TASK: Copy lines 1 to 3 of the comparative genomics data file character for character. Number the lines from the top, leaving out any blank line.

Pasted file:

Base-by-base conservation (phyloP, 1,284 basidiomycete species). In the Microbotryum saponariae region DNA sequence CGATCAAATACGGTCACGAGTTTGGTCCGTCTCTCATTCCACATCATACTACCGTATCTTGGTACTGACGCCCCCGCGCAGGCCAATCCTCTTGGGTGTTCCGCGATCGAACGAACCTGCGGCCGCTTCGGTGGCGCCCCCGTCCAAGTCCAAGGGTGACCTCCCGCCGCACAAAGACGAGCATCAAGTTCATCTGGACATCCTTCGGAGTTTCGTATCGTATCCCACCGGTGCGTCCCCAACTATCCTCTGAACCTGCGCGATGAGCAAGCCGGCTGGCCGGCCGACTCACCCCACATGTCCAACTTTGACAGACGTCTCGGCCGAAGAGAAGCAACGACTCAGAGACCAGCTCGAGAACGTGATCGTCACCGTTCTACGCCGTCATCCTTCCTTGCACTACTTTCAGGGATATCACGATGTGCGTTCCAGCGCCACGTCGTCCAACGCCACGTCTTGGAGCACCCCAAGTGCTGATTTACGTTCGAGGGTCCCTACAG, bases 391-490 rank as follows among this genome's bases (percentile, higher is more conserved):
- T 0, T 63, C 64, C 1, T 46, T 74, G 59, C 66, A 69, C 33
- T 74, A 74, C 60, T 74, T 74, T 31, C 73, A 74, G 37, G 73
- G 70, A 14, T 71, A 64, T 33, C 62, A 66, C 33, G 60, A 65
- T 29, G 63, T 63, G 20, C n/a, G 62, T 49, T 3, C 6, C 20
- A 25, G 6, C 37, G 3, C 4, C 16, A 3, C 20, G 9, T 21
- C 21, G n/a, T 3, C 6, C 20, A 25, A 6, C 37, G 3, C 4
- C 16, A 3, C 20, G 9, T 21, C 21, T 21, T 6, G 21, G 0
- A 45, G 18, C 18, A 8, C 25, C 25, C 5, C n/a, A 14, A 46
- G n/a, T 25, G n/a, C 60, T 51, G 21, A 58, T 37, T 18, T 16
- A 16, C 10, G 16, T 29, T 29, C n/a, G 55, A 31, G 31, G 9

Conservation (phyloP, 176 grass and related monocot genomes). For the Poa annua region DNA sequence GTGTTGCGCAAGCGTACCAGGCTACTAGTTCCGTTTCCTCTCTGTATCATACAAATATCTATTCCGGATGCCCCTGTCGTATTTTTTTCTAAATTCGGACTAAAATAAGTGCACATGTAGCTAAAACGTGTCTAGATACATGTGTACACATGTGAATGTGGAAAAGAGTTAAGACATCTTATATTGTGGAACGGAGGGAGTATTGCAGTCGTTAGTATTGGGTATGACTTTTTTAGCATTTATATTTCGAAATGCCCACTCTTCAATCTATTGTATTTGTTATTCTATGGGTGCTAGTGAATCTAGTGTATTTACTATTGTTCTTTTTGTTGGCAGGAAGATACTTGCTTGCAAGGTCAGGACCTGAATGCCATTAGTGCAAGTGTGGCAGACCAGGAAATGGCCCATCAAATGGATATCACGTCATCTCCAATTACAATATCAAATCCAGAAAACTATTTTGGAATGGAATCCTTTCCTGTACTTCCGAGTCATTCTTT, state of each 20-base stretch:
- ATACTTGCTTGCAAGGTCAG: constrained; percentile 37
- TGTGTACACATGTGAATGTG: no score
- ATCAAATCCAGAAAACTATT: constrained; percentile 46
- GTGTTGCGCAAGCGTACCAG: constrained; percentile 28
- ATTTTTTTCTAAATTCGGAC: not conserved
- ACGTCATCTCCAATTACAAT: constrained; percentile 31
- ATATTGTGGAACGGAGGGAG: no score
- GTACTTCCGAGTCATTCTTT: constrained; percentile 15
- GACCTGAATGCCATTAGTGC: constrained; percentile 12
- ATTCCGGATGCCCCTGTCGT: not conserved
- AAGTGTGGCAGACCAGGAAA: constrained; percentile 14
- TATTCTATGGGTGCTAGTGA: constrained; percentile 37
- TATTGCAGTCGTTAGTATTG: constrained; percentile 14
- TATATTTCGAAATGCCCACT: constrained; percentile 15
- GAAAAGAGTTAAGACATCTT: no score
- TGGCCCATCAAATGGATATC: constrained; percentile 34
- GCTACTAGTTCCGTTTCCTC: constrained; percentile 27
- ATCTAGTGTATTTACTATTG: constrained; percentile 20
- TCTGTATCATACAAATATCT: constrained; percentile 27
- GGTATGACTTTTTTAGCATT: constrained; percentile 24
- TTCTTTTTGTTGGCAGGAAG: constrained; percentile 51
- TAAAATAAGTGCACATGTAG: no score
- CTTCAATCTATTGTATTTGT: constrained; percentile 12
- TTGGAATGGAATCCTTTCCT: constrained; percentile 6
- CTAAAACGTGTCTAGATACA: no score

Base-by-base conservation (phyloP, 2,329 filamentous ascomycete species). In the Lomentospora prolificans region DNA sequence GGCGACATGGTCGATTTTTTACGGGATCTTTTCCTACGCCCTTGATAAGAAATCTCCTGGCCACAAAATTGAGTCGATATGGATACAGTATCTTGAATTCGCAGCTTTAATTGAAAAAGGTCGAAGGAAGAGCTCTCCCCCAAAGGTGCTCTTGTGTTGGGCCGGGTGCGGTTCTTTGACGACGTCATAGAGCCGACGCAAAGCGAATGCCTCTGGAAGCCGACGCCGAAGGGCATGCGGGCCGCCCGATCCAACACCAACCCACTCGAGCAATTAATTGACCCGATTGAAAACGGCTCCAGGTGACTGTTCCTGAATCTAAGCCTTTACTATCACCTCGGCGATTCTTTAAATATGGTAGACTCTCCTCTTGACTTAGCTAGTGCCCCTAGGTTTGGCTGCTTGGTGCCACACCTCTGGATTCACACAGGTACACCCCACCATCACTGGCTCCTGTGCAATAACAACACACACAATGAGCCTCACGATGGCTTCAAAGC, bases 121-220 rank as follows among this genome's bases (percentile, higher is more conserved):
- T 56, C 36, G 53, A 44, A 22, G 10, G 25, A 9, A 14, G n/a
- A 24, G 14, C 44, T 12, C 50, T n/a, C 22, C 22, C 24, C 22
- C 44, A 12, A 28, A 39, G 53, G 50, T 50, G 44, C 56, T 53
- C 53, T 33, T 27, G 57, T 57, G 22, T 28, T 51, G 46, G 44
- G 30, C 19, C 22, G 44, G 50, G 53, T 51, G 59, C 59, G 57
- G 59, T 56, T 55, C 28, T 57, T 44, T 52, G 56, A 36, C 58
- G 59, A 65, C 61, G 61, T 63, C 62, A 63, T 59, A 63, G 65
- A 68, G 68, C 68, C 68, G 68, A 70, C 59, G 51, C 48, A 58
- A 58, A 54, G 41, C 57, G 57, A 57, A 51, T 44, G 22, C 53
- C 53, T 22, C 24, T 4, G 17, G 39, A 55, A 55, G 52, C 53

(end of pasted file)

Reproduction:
Base-by-base conservation (phyloP, 1,284 basidiomycete species). In the Microbotryum saponariae region DNA sequence CGATCAAATACGGTCACGAGTTTGGTCCGTCTCTCATTCCACATCATACTACCGTATCTTGGTACTGACGCCCCCGCGCAGGCCAATCCTCTTGGGTGTTCCGCGATCGAACGAACCTGCGGCCGCTTCGGTGGCGCCCCCGTCCAAGTCCAAGGGTGACCTCCCGCCGCACAAAGACGAGCATCAAGTTCATCTGGACATCCTTCGGAGTTTCGTATCGTATCCCACCGGTGCGTCCCCAACTATCCTCTGAACCTGCGCGATGAGCAAGCCGGCTGGCCGGCCGACTCACCCCACATGTCCAACTTTGACAGACGTCTCGGCCGAAGAGAAGCAACGACTCAGAGACCAGCTCGAGAACGTGATCGTCACCGTTCTACGCCGTCATCCTTCCTTGCACTACTTTCAGGGATATCACGATGTGCGTTCCAGCGCCACGTCGTCCAACGCCACGTCTTGGAGCACCCCAAGTGCTGATTTACGTTCGAGGGTCCCTACAG, bases 391-490 rank as follows among this genome's bases (percentile, higher is more conserved):
- T 0, T 63, C 64, C 1, T 46, T 74, G 59, C 66, A 69, C 33
- T 74, A 74, C 60, T 74, T 74, T 31, C 73, A 74, G 37, G 73